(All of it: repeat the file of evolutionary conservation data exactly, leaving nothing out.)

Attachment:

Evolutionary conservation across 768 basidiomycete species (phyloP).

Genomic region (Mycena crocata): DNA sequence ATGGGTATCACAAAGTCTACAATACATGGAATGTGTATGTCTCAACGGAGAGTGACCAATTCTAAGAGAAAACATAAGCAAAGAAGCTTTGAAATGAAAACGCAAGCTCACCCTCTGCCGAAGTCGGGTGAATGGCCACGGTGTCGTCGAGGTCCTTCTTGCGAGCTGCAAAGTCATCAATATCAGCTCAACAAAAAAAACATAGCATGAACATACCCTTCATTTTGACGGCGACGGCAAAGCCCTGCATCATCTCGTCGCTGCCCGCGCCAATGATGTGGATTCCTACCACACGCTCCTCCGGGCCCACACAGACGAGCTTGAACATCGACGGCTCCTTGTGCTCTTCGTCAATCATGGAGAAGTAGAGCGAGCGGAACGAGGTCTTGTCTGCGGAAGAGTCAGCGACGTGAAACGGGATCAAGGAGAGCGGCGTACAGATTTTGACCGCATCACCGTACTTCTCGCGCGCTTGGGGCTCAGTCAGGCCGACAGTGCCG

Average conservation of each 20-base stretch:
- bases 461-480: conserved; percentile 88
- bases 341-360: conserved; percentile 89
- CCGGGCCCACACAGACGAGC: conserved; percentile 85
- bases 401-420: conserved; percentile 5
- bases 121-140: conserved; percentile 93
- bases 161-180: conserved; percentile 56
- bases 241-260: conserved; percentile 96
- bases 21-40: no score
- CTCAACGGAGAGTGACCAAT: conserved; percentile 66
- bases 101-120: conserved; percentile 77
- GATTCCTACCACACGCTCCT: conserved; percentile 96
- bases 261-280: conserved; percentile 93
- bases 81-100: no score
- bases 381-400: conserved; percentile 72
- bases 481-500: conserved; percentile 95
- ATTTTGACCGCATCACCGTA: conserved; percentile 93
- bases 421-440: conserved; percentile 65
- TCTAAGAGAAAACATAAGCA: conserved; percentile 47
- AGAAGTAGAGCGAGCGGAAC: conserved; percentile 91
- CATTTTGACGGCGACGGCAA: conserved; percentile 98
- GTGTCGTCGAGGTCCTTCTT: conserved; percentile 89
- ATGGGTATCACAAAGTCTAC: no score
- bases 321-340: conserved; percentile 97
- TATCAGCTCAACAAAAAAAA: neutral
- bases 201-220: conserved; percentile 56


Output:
Evolutionary conservation across 768 basidiomycete species (phyloP).

Genomic region (Mycena crocata): DNA sequence ATGGGTATCACAAAGTCTACAATACATGGAATGTGTATGTCTCAACGGAGAGTGACCAATTCTAAGAGAAAACATAAGCAAAGAAGCTTTGAAATGAAAACGCAAGCTCACCCTCTGCCGAAGTCGGGTGAATGGCCACGGTGTCGTCGAGGTCCTTCTTGCGAGCTGCAAAGTCATCAATATCAGCTCAACAAAAAAAACATAGCATGAACATACCCTTCATTTTGACGGCGACGGCAAAGCCCTGCATCATCTCGTCGCTGCCCGCGCCAATGATGTGGATTCCTACCACACGCTCCTCCGGGCCCACACAGACGAGCTTGAACATCGACGGCTCCTTGTGCTCTTCGTCAATCATGGAGAAGTAGAGCGAGCGGAACGAGGTCTTGTCTGCGGAAGAGTCAGCGACGTGAAACGGGATCAAGGAGAGCGGCGTACAGATTTTGACCGCATCACCGTACTTCTCGCGCGCTTGGGGCTCAGTCAGGCCGACAGTGCCG

Average conservation of each 20-base stretch:
- bases 461-480: conserved; percentile 88
- bases 341-360: conserved; percentile 89
- CCGGGCCCACACAGACGAGC: conserved; percentile 85
- bases 401-420: conserved; percentile 5
- bases 121-140: conserved; percentile 93
- bases 161-180: conserved; percentile 56
- bases 241-260: conserved; percentile 96
- bases 21-40: no score
- CTCAACGGAGAGTGACCAAT: conserved; percentile 66
- bases 101-120: conserved; percentile 77
- GATTCCTACCACACGCTCCT: conserved; percentile 96
- bases 261-280: conserved; percentile 93
- bases 81-100: no score
- bases 381-400: conserved; percentile 72
- bases 481-500: conserved; percentile 95
- ATTTTGACCGCATCACCGTA: conserved; percentile 93
- bases 421-440: conserved; percentile 65
- TCTAAGAGAAAACATAAGCA: conserved; percentile 47
- AGAAGTAGAGCGAGCGGAAC: conserved; percentile 91
- CATTTTGACGGCGACGGCAA: conserved; percentile 98
- GTGTCGTCGAGGTCCTTCTT: conserved; percentile 89
- ATGGGTATCACAAAGTCTAC: no score
- bases 321-340: conserved; percentile 97
- TATCAGCTCAACAAAAAAAA: neutral
- bases 201-220: conserved; percentile 56